KHN Morning Briefing

Summaries of health policy coverage from major news organizations.

First Edition: May 9, 2011

Today's headlines include reports about the politics -- and possible direction -- of Medicare and other entitlement programs within the coninuing budget debate.

Kaiser Health News: The IPAB: How Will It Change Medicare
Kaiser Health News's Bara Vaida, working in collaboration with The Washington Post, writes: "It sounds like a new Apple product, but IPAB is actually a controversial board at the heart of a highly charged battle over Medicare, the federal health program for the elderly and disabled" (Vaida, 5/8).

Kaiser Health News: High-Risk coverage Pools Grow By 6,000 Enrollees
Kaiser Health News staff writer Phil Galewitz reports: "Since February, nearly 6,000 people have been added to the new federally funded health insurance program for uninsured people with pre-existing medical conditions, according to data released today" (Galewitz, 5/6).

Kaiser Health News Guest Opinion: A New Cost Control Idea – Paying for Outcomes
In his latest Kaiser Health News column, John McDonough writes that when it comes to controlling rising health care costs, we face an urgent problem that leads to a simple question: Is there a smart idea that can be done now? Yes. It's called "Paying for Outcomes" (5/9).

Politico: Big Medicare Overhaul? Don't Count On It
Confused by what comes after the dueling deficit plans by President Barack Obama and Rep. Paul Ryan? Not sure whether to follow the bipartisan deficit talks led by Vice President Joe Biden, the bipartisan "Gang of Six" talks, or the budget resolution being written by Sen. Kent Conrad, who's also in the "Gang of Six"? (Nather, 5/7).

Politico: Republicans Clarify: We're On The Same Page On Medicare
House Republicans sought to clarify a week of disparate messaging on Medicare in a Friday evening press release, announcing they are on the same page and committed to reworking entitlement programs as part of the bill to raise the debt ceiling. … The unified statement is in sharp contrast to the conflicting Republican statements that emerged this week on whether reforming Medicare will be part of debt ceiling talks, or a long-term goal (Sherman, 5/6).

The New York Times: Battle Over Health Care Law Shifts To Federal Appellate Courts
A five-week flurry of federal appellate hearings on the constitutionality of the Obama health care law kicks off Tuesday in Richmond, Va., beginning the second round of a race to the Supreme Court among a multitude of litigants eager to strike down the president's signature domestic achievement (Sack, 5/8).

Los Angeles Times: GOP Finding It Hard To Make Progress
The problem was underscored last week when Republicans bowed to political realities on their signature issue of entitlement reform, acknowledging that a plan to overhaul and eventually privatize Medicare would not advance anytime soon, and would not be part of a deal with the White House to raise the government's borrowing limit (Hennessey and Mascaro, 5/8).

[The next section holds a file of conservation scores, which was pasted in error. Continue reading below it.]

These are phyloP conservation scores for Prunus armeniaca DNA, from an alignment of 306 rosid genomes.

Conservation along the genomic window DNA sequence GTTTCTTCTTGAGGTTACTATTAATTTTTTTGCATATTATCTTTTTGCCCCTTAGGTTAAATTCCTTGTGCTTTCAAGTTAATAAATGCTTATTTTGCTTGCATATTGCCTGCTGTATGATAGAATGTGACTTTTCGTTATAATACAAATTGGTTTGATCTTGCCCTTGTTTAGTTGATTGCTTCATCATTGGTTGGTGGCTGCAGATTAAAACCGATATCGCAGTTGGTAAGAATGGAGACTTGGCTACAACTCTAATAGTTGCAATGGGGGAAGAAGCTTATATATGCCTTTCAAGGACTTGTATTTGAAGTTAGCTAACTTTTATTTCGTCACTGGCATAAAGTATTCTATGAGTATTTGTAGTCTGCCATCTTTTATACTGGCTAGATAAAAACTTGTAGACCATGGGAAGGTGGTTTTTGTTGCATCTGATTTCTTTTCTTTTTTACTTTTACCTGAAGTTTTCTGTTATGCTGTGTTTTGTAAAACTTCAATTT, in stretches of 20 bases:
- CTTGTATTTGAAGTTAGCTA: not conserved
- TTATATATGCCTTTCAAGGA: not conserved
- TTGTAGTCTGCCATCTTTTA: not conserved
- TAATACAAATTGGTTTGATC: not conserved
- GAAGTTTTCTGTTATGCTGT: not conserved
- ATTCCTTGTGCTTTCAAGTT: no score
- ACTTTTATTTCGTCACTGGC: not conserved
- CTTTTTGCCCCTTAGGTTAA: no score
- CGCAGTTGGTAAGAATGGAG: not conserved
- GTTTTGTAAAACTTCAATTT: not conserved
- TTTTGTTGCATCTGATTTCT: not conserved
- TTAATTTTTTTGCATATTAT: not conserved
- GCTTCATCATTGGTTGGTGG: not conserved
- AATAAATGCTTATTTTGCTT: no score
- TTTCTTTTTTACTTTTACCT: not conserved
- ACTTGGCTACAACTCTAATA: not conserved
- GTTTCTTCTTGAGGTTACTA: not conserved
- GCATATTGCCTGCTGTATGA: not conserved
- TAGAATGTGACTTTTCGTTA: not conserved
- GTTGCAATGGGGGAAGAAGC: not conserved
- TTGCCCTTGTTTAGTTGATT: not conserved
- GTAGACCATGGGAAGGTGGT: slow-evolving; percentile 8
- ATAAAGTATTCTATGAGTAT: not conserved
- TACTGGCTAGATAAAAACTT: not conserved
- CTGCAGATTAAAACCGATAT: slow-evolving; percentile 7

The Washington Post: The Fact Checker: Kathleen Sebelius's Outrageous Claim That Cancer Patients Would 'Die Sooner' Under The GOP Medicare Plan
Secretary Sebelius made this eye-popping statement Thursday while testifying on Capitol Hill, after Rep. Rob Andrews (D-N.J) asked her a question about the Medicare plan advanced by House Republicans: "What might that cost shift and lack of guaranteed benefit mean for an oncology patient, a person with cancer? Give me an example, what it might do there." Her answer was strong stuff, suggesting that the GOP plan could cause people to "die sooner" if they had cancer and ran out of money. We have been critical of some of the ways Republicans have described the plan, but is this even remotely possible? (Kessler, 5/9).

The New York Times: Tight Race For Congress Prompts Visit By Boehner
Mr. Boehner's appearance underscores the national stake in the race, and reflects the changing fortunes of the candidate, Jane L. Corwin. … In recent weeks, Ms. Corwin has watched her advantage in the race all but disappear as her Democratic rival, Kathy Hochul, seized upon public uneasiness over the House Republicans' plan to overhaul Medicare, the federal health insurance program for retirees (Hernandez, 5/8).

Los Angeles Times: Antiabortion Measures Flooding State Legislatures
Energized by Republican gains in the last election and still stinging from the passage of President Obama's healthcare overhaul, conservative lawmakers in statehouses around the country have put forward a torrent of measures aimed at restricting abortion (Abcarian, 5/8).

Kaiser Health News tracked weekend developments. Here are more reports about retiree health costs, fact-checking from Thursday night's GOP presidential candidate debate, states' sweeping health care changes, this week's health law appeals court hearing and how the GOP Medicare proposal continues to roil Washington politics.

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